> are the chords. The first question that comes to mind are the top and
> bottom chords double or single HSS? Traditionally, joists are made with
> double angles in the chords. If your case had double HSS in the top and
> bottom, the joist would be similar to the traditional joist. If the
> joist had a single HSS as the chords, were there double web bars, i.e.
> one bar on each side of the HSS? Or were there single web bars welded
> into the flanges of the HSS chord members? I am asking these questions
> just to get a better picture of how the welds were placed.
> Gary
>
> On 1/19/2010 2:52 PM, Joseph R. Grill wrote:
>    
>> Harold,
>>
>> Thanks for the reply. If I was doing the design, I would use K=1.0. In
>> this case it's more of why the joist failed and at what superimposed
>> snow load it failed in addition compare to what would have been a more
>> realistic "code" level design. There isn't a decking system to
>> restrain the top chord, but it appears that the web members were the
>> first to go by compression web buckling. I will note that the
>> restraint at the top chord (1/3 points) appears a bit shaky, but must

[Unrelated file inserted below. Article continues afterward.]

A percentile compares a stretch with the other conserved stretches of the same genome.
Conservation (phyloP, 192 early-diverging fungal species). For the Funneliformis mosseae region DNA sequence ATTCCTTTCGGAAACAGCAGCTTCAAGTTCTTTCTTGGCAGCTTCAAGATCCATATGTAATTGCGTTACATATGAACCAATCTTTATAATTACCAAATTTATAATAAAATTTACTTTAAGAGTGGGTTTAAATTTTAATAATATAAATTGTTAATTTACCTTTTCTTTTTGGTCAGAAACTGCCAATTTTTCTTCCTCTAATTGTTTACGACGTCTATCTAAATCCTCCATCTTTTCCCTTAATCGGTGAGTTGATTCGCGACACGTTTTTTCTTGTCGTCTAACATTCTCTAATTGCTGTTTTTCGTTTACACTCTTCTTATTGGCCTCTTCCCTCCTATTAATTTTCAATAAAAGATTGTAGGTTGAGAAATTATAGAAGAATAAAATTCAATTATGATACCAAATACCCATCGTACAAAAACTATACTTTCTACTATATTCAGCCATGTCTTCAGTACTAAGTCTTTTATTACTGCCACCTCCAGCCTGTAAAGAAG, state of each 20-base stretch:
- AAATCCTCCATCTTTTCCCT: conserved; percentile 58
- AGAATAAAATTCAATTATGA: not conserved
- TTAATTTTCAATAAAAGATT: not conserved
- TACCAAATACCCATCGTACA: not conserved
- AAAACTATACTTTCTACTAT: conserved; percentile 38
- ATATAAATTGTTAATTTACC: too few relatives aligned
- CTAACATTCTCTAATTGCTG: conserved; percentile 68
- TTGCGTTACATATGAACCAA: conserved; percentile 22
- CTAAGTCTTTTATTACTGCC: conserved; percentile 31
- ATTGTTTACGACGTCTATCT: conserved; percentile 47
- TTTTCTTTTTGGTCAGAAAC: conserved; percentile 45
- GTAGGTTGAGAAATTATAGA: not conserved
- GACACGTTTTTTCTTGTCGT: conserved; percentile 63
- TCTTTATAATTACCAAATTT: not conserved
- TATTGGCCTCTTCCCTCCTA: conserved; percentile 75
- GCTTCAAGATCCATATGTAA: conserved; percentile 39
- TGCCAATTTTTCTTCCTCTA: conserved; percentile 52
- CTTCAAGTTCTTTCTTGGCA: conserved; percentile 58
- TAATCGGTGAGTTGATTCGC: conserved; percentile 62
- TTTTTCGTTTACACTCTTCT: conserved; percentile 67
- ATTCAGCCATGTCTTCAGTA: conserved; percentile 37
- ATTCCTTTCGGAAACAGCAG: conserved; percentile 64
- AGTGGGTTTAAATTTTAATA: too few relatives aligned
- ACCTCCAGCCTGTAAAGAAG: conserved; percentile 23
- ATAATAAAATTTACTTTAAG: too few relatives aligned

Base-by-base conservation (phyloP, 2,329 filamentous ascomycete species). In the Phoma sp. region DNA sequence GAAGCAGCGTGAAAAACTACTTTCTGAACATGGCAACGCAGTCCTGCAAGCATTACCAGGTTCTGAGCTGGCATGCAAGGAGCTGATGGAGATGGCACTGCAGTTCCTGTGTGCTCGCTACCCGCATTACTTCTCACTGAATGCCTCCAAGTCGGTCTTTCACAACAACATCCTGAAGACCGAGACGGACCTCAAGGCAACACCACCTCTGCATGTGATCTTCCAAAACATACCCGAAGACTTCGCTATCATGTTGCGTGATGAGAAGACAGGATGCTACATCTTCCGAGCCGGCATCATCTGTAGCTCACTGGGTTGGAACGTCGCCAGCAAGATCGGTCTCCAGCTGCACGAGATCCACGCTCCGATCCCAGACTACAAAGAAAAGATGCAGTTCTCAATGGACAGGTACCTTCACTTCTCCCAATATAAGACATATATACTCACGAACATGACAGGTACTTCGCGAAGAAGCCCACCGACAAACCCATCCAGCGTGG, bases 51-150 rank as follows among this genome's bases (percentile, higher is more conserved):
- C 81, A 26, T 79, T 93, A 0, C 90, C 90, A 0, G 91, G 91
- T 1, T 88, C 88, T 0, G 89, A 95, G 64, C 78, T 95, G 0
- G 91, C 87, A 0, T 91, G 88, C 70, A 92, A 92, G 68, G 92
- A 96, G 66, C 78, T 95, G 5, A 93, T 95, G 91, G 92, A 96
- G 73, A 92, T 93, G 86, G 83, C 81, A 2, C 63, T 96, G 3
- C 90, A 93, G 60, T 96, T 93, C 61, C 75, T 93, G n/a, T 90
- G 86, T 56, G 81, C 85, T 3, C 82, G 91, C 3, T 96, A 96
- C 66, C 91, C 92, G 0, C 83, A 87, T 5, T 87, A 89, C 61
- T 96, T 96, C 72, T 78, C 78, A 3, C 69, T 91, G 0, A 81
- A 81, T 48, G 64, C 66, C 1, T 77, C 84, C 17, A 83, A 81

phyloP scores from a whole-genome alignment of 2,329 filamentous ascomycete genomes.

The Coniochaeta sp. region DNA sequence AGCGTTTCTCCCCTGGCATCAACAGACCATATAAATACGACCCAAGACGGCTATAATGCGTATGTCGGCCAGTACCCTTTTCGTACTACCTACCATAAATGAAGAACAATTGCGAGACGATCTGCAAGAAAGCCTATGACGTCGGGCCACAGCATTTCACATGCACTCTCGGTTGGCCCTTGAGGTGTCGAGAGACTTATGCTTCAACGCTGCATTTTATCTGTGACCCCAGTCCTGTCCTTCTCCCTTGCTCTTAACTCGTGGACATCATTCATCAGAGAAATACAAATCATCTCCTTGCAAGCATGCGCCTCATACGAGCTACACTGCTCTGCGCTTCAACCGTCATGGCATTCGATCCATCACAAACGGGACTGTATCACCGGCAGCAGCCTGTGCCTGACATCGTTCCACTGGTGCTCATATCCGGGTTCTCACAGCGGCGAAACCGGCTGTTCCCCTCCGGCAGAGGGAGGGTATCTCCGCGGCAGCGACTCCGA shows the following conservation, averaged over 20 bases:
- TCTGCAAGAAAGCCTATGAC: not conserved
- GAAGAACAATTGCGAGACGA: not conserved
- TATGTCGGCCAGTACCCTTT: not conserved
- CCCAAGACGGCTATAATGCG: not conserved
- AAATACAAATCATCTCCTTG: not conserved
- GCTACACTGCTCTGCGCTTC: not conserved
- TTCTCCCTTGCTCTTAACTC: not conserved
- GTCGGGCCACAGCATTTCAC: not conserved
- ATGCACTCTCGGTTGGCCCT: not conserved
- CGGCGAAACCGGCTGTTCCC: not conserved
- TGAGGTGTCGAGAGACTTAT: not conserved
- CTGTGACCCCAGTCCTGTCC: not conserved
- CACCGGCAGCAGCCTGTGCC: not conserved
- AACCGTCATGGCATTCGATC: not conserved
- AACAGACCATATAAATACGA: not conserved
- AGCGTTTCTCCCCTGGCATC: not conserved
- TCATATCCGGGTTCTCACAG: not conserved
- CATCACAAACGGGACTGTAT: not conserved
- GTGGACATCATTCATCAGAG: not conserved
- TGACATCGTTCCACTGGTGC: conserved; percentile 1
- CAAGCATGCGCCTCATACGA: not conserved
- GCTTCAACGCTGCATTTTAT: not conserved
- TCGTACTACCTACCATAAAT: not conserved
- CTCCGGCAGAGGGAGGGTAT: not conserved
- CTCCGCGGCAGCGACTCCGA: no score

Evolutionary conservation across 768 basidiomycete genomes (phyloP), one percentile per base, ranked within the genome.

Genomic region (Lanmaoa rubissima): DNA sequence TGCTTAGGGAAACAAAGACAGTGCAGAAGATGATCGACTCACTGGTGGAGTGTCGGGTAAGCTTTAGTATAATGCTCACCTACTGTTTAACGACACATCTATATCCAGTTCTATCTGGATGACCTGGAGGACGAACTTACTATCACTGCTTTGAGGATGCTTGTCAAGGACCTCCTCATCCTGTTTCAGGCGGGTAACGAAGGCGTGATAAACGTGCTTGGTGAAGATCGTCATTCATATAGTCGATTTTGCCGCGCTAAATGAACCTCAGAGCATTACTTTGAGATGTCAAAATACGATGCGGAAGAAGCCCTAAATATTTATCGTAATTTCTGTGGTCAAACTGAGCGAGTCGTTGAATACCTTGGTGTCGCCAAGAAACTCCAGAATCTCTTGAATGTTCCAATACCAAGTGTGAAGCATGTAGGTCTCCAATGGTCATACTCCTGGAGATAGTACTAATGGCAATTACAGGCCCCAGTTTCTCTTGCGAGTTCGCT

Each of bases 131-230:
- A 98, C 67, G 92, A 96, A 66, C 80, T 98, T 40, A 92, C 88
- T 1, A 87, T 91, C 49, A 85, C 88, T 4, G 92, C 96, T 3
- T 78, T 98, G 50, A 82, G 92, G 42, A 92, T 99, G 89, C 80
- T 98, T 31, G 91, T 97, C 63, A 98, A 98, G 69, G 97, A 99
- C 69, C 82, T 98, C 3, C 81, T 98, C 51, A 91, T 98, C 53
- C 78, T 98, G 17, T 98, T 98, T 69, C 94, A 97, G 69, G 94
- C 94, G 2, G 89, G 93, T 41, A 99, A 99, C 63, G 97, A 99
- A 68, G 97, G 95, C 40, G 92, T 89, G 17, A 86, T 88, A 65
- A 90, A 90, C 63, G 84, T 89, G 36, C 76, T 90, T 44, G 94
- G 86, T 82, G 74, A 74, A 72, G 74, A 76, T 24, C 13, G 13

>> have worked, because without it, it would appear the joists would have
>> failed at the top chord much sooner. Also, there had to have been some
>> end condition, "fixity" at the web members, or they would have buckled
>> much sooner. Which "K" value is picked is kind of a backwards judgment
>> to kind of fit the failure at the approximate load at failure. Hope
>> that all "makes some sense"
>>
>> Joe Grill
>>
>> *From:* Harold Sprague [mailto:spraguehope(--nospam--at)hotmail.com]
>> *Sent:* Tuesday, January 19, 2010 11:48 AM
>> *To:* seaint(--nospam--at)seaint.org
>> *Subject:* RE: steel joist web member K value
>>
>> Joe,
>>
>> Historically, joist manufacturers used a simple truss model and would
>> assume a k=1 and design the bridging to provide out of plane stability